St Michael and All Angels parish church
|Population||103 (parish, with Shelswell) (2001 census)|
|OS grid reference|
|Sovereign state||United Kingdom|
|EU Parliament||South East England|
The course of the Roman road that linked Alchester near Bicester with Lactodurum (now Towcester) runs through the parish just east of the village. The modern road that mostly follows its course is classified as the A4421.
The Domesday Book in 1086 did not mention Newton Purcell. The manor was created in the 12th century as a new tun for the Purcel family, mainly with land from two neighbouring manors: Mixbury and Fringford. These manors had different overlords, and as a result the Purcels had feudal obligations to both. Mixbury was part of the honour of St. Valery, which later became part of the Honour of Wallingford. In 1213 Robert de St. Valery gave the mesne lordship of Mixbury to the Augustinian Osney Abbey, and the Purcels and their successors had to pay the abbey rent until the Dissolution of the Monasteries in 1536. In 1475 the manor was still held by a Thomas Purcel, but it had left the family by 1523. The Purcels had a moated manor house. The house has not survived, but in the 1950s fragments of its moat and a mound where it stood were still visible just east of the village.
Architectural evidence suggests that the Church of England parish church of Saint Michael and All Angels was a Norman church built in the middle of the 12th century. The earliest documentary evidence of the church's existence is slightly later, when Ralph Purcel granted the church to the Augustinian Bicester Priory in 1200. Of this original church little survives except a 12th-century Norman doorway and a 13th-century piscina. In 1813 the church was repaired and most of its original features were destroyed. In 1875, the architect C.N. Beazley restored the building and added the vestry, bell-turret and south porch. St. Michael's rectory was built in 1844. St. Michael's parish is now part of the Shelswell benefice.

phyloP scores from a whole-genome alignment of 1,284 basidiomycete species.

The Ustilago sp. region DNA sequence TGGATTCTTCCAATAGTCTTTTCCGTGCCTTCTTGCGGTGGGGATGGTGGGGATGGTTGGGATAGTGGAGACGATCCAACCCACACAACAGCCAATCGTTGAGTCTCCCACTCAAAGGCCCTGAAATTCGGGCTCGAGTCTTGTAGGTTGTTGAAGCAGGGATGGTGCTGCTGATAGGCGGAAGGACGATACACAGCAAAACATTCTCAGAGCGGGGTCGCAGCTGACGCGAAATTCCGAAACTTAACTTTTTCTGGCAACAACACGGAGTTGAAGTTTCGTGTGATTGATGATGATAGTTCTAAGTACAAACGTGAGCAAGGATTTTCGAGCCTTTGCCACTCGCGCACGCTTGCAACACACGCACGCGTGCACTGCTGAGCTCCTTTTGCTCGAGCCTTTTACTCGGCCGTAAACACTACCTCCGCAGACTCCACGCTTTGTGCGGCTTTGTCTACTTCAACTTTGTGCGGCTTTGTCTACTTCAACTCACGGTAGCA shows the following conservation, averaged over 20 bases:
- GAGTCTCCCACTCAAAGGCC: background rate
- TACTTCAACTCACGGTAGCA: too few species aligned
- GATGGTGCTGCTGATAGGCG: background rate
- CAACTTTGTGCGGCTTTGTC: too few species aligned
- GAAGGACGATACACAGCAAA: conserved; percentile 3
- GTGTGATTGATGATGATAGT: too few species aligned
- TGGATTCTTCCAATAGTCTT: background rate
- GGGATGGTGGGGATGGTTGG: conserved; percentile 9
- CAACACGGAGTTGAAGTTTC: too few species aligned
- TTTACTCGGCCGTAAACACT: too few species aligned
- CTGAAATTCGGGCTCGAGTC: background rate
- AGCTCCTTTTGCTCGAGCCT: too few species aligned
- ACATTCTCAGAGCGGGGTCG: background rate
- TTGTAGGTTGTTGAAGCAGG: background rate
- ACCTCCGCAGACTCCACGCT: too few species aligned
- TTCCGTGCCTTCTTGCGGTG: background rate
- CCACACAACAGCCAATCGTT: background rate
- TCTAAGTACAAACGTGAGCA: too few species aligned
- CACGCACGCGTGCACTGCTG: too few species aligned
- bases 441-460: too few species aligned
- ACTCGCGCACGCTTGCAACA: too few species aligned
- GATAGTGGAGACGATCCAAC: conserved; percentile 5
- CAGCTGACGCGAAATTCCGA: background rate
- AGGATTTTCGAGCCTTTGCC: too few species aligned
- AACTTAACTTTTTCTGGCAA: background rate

The parish was still being farmed under the open field system in 1679. There was no Act of Parliament for the parish's enclosure, so it must have been done by agreement. This may have been before the end of the 17th century.
In 1899 the Great Central Railway completed its main line to London through the eastern part of the then Shelswell parish and built Finmere for Buckingham station where the line crosses the main road about 0.5 miles (800 m) northeast of Newton Purcell. Buckingham was almost 5 miles (8 km) from the Great Central station, so the name was subsequently shortened to the more appropriate "Finmere". British Railways closed Finmere station in 1963, and closed the section of the Great Central line through the station and parish in 1966.
- "Area: Newton Purcell with Shelswell CP (Parish): Parish Headcounts". Neighbourhood Statistics. Office for National Statistics. Retrieved 8 March 2010.
- Lobel 1959, pp. 262–267.
- Sherwood & Pevsner 1974, p. 717.
- Shelswell group of Parishes: St Michael & All Angels Church, Newton Purcell
- Lobel 1959, pp. 285–289.
Sources and further reading
- Blomfield, James Charles (c. 1890). Part V: History of Fringford, Hethe, Mixbury, Newton Purcell, and Shelswell. Deanery of Bicester. Elliot Stock & Co: London.
- Lobel, Mary D, ed. (1959). A History of the County of Oxford: Volume 6. Victoria County History. pp. 262–267.
- Sherwood, Jennifer; Pevsner, Nikolaus (1974). Oxfordshire. The Buildings of England. Harmondsworth: Penguin Books. p. 717. ISBN 0-14-071045-0.